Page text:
Altay G, Abad-Lázaro A, Gualda EJ, Folch J, Insa C, Tosi S, Hernando-Momblona X, Batlle E, Loza-Álvarez P, Fernández-Majada V, Martinez E, (2022). Modeling Biochemical Gradients In Vitro to Control Cell Compartmentalization in a Microengineered 3D Model of the Intestinal Epithelium Advanced Healthcare Materials 11, 2201172
Gradients of signaling pathways within the intestinal stem cell (ISC) niche are instrumental for cellular compartmentalization and tissue function, yet how are they sensed by the epithelium is still not fully understood. Here a new in vitro model of the small intestine based on primary epithelial cells (i), apically accessible (ii), with native tissue mechanical properties and controlled mesh size (iii), 3D villus-like architecture (iv), and precisely controlled biomolecular gradients of the ISC niche (v) is presented. Biochemical gradients are formed through hydrogel-based scaffolds by free diffusion from a source to a sink chamber. To confirm the establishment of spatiotemporally controlled gradients, light-sheet fluorescence microscopy and in-silico modeling are employed. The ISC niche biochemical gradients coming from the stroma and applied along the villus axis lead to the in vivo-like compartmentalization of the proliferative and differentiated cells, while changing the composition and concentration of the biochemical factors affects the cellular organization along the villus axis. This novel 3D in vitro intestinal model derived from organoids recapitulates both the villus-like architecture and the gradients of ISC biochemical factors, thus opening the possibility to study in vitro the nature of such gradients and the resulting cellular response.© 2022 The Authors. Advanced Healthcare Materials published by Wiley-VCH GmbH.
JTD Keywords: biomolecular gradients, colon, crypt, engineering organoids, hydrogels, identification, in silico modeling, intestinal stem cell niches, light sheet fluorescence microscopy, niche, permeability, photolithography, regeneration, villus, wnt, 3d architectures, Biomolecular gradients, Engineering organoids, In silico modeling, Intestinal stem cell niches, Light sheet fluorescence microscopy, Photolithography, Stem-cell
Safi W, Marco A, Moya D, Prado P, Garreta E, Montserrat N, (2022). Assessing kidney development and disease using kidney organoids and CRISPR engineering Frontiers In Cell And Developmental Biology 10, 948395
The differentiation of human pluripotent stem cells (hPSCs) towards organoids is one of the biggest scientific advances in regenerative medicine. Kidney organoids have not only laid the groundwork for various organ-like tissue systems but also provided insights into kidney embryonic development. Thus, several protocols for the differentiation of renal progenitors or mature cell types have been established. Insights into the interplay of developmental pathways in nephrogenesis and determination of different cell fates have enabled the in vitro recapitulation of nephrogenesis. Here we first provide an overview of kidney morphogenesis and patterning in the mouse model in order to dissect signalling pathways that are key to define culture conditions sustaining renal differentiation from hPSCs. Secondly, we also highlight how genome editing approaches have provided insights on the specific role of different genes and molecular pathways during renal differentiation from hPSCs. Based on this knowledge we further review how CRISPR/Cas9 technology has enabled the recapitulation and correction of cellular phenotypes associated with human renal disease. Last, we also revise how the field has positively benefited from emerging technologies as single cell RNA sequencing and discuss current limitations on kidney organoid technology that will take advantage from bioengineering solutions to help standardizing the use of this model systems to study kidney development and disease.Copyright © 2022 Safi, Marco, Moya, Prado, Garreta and Montserrat.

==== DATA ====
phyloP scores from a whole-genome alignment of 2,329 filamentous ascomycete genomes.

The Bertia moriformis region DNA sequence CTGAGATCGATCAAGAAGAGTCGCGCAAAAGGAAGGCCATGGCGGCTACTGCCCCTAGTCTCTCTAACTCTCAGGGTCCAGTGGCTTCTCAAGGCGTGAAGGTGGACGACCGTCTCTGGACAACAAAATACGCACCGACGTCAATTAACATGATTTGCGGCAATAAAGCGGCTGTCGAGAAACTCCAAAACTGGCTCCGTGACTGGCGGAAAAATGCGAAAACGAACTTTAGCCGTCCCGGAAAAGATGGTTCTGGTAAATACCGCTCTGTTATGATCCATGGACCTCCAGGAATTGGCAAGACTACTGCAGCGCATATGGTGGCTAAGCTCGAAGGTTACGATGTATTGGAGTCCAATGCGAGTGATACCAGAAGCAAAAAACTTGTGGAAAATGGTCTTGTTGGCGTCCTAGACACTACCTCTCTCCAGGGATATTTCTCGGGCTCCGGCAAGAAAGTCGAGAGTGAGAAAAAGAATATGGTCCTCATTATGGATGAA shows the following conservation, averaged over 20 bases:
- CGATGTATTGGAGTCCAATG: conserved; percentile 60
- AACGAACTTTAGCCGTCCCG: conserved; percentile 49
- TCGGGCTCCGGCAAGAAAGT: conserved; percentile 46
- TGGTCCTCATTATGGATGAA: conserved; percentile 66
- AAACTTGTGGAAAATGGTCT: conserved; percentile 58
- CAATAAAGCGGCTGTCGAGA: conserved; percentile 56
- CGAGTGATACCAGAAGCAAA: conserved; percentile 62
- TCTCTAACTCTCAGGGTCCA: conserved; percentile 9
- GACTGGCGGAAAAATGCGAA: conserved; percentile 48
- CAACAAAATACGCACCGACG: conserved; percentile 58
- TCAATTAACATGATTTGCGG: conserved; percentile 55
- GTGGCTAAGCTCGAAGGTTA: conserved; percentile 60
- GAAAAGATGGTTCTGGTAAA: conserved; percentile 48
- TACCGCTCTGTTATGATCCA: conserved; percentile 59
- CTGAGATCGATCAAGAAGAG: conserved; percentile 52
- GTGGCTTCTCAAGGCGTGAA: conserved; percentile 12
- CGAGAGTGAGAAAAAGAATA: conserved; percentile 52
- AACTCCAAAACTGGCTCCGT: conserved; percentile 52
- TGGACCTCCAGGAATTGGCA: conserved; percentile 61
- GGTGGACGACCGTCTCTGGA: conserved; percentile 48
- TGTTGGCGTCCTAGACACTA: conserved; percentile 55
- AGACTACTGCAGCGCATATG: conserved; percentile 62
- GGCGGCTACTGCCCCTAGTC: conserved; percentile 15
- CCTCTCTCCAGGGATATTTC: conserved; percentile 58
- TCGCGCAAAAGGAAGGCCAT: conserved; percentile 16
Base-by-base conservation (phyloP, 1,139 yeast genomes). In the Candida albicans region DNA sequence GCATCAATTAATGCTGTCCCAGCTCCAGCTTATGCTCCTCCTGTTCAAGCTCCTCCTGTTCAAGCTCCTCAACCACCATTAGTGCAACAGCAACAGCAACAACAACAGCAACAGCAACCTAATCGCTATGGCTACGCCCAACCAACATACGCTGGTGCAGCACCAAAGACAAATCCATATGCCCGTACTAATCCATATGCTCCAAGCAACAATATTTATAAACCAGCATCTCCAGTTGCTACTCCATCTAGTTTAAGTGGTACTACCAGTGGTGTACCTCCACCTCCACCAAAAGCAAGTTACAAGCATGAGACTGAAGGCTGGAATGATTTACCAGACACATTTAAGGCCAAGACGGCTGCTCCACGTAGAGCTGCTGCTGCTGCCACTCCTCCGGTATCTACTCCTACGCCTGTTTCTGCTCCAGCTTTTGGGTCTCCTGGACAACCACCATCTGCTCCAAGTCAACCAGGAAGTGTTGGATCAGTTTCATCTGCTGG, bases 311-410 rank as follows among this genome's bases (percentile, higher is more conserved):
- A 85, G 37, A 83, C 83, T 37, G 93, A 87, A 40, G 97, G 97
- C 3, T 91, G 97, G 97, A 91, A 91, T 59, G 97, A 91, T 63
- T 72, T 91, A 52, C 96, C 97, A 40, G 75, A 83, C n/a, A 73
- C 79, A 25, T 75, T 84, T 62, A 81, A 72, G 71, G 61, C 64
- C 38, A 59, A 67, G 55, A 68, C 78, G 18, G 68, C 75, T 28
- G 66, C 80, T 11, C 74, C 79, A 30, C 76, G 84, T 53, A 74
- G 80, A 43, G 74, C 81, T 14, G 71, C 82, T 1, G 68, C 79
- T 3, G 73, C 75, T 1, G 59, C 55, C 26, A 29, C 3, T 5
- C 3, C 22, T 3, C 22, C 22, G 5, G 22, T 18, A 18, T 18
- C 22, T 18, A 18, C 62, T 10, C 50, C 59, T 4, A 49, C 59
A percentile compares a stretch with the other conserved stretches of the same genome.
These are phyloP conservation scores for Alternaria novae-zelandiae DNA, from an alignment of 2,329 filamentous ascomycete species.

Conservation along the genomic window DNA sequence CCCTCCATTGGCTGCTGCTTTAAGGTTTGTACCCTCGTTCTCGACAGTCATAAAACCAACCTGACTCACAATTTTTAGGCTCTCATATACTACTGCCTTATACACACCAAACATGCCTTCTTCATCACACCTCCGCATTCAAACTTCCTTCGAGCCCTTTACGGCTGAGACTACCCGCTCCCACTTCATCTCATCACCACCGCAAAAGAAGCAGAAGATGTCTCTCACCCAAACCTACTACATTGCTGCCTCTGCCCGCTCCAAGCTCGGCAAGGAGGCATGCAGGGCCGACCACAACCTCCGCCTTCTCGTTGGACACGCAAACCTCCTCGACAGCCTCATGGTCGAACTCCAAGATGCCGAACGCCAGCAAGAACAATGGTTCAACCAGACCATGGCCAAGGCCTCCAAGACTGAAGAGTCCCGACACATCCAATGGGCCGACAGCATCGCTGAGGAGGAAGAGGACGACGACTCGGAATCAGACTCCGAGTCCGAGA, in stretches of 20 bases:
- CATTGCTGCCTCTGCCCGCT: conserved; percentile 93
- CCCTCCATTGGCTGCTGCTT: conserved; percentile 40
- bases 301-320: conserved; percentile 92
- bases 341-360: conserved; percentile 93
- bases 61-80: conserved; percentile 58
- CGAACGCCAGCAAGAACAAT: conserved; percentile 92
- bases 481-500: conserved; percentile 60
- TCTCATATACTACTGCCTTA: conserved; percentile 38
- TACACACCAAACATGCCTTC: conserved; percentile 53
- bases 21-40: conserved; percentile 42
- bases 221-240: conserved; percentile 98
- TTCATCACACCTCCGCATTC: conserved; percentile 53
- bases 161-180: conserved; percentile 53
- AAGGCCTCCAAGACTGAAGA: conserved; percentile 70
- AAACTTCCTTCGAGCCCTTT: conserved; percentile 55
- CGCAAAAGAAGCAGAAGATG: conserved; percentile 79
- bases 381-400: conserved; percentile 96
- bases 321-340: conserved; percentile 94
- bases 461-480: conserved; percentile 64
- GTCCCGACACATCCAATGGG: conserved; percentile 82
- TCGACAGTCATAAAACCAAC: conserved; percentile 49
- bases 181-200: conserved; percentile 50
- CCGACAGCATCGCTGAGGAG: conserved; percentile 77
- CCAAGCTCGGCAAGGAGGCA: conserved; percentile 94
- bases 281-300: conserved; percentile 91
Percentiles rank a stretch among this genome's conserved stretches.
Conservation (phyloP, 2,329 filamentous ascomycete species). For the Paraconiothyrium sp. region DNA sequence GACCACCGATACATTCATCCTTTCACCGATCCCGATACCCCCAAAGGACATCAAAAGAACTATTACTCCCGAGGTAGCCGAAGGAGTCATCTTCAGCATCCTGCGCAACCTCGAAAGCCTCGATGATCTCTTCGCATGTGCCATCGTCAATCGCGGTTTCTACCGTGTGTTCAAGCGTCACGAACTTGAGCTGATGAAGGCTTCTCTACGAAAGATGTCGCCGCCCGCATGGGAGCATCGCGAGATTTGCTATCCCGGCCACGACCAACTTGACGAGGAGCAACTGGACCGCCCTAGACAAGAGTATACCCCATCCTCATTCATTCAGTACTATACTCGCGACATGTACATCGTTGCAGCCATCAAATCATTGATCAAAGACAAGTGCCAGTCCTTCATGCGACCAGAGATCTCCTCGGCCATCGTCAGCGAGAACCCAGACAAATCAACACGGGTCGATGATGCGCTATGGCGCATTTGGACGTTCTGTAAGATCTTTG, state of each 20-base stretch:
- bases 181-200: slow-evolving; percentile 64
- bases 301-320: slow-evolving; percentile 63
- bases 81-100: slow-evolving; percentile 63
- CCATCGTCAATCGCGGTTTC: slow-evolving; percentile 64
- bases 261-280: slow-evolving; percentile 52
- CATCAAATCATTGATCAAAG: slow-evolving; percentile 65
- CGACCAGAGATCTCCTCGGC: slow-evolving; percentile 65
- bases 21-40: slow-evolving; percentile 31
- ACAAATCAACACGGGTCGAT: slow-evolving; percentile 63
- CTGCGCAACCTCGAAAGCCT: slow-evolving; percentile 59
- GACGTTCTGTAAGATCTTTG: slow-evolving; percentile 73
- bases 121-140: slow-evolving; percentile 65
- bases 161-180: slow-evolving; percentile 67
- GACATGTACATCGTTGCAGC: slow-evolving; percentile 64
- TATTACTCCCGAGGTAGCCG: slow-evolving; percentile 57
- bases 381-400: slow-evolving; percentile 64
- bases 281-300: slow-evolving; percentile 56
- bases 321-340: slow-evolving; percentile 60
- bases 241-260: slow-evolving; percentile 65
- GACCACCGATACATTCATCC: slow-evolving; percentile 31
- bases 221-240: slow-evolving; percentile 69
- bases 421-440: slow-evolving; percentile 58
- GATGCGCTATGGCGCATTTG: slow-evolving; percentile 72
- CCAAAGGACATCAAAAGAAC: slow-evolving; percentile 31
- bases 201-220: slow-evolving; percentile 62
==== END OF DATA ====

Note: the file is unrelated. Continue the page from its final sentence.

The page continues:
JTD Keywords: crispr, directed differentiation, epithelial-cells, expression, kidney engineering, kidney organoids, model, mouse, nephrogenesis, nephron number, podocytes, progenitor, Crispr, Kidney engineering, Kidney organoids, Nephrogenesis, Pluripotent stem cells, Pluripotent stem-cells
De Corato, M, Arroyo, M, (2022). A theory for the flow of chemically responsive polymer solutions: Equilibrium and shear-induced phase separation Journal Of Rheology 66, 813-835